June 2, 2008
Mayor Nutter's decision to conduct a forensic audit of the Neighborhood Transformation Initiative provides a welcome opportunity to assess a program that costs too much and has failed to deliver on its promise. It was always hard to get a handle on NTI's performance when its creator, John Street, was mayor. Street was always quick to recount the good things that NTI had done but was loath to discuss the agency's shortcomings. Nutter is acting in the wake of questionable accounting practices involving NTI that were recently discovered.
June 7, 2005 |
MAYOR STREET has been celebrating the fourth anniversary of the Neighborhood Transformation Initiative. His fifth and last budget for NTI has been submitted and the long-time director is retiring. All the back-patting is causing me a problem. People keep asking for my assessment of NTI, knowing I've been a constant critic. For almost two years, I've resolved to just ignore NTI and let the mayor get away with the charade. But at the risk of losing the feeling of bliss that comes from ignoring things, I've decided to make my own closing remarks on NTI: The emperor has no clothes - and it's not a pretty sight.
February 11, 2003 |
THOSE OF us working on the Neighborhood Transformation Initiative (NTI) welcome feedback on a project of which we are truly proud. Our minds are open to ways to improve the way we do business. A central theme of NTI is to improve the way government does business. An honest comparison of Philadelphia to other cities would show that the Street administration is engaged in of one of the most sweeping urban-renewal projects in the nation. NTI is about removing the unsightly scars of urban decay confronting Philadelphia and so many other large post-industrial cities, while paving the way for the construction of new and affordable housing, rehabilitation and preservation of many other homes and buildings, and cleaner, safer communities.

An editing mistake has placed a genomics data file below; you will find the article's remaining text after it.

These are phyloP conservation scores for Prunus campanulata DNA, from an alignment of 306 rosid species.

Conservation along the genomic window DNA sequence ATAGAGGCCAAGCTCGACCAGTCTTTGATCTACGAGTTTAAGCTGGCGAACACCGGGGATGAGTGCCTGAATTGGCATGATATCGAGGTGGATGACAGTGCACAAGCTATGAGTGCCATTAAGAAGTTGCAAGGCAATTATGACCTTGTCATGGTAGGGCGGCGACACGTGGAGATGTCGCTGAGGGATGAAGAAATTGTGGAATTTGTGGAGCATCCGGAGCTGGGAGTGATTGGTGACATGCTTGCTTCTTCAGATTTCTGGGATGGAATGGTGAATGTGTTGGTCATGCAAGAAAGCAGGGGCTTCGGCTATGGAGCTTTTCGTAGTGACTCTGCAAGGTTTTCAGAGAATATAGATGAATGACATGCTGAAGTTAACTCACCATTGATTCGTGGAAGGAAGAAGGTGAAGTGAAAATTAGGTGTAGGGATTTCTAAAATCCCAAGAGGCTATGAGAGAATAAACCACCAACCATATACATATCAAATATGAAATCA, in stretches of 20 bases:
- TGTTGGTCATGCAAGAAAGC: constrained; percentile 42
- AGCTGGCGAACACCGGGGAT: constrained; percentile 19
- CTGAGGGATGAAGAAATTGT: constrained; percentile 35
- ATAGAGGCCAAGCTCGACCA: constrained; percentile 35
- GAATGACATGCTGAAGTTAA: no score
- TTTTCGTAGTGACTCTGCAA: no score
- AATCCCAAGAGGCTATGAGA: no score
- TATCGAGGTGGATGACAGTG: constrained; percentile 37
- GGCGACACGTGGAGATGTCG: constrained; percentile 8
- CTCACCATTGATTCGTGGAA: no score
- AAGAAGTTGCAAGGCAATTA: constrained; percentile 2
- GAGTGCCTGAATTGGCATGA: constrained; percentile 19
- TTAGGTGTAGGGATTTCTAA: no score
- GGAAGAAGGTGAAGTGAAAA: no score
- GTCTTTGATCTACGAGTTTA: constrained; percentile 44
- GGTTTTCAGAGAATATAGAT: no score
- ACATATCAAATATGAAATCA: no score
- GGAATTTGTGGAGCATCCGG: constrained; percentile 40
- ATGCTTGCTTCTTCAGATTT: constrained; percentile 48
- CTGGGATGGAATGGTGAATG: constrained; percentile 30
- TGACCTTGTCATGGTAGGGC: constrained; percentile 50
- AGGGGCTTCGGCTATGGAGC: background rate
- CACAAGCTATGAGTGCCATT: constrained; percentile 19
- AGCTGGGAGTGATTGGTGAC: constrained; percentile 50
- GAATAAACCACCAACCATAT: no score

March 12, 2004 |
Just over a year ago, the congregation I serve, the Church of the Advocate, and the organization I help lead, Philadelphia Interfaith Action, were pleased to host the unveiling of the city's Neighborhood Transformation Initiative. The mayor and his staff presented seven large sites that were slated for redevelopment in the first phase of new housing production in the city. The mayor pledged that more than 2,000 units would be built on sites as varied as Mill Creek, Logan, Brewerytown, Tasker, the Byberry State Hospital site, the Cecil B. Moore home-ownership zone in North Philadelphia, and the Capehart development near the Naval Shipyard.
July 28, 2015 |
Fourteen years after then-Mayor John F. Street launched his signature effort to eliminate blight in Philadelphia, the city has yet to spend the last of the funds set aside for the legacy project. About $38 million remains of the $296 million that was raised in 2001 through a bond sale. The money was intended to fund Street's ambitious Neighborhood Transformation Initiative (NTI). Following then-Mayor Ed Rendell's focus on sprucing up Center City and the Avenue of the Arts, Street wanted to have a lasting impact in the city's neighborhoods, especially the blighted ones, by demolishing thousands of vacant buildings and acquiring properties for redevelopment.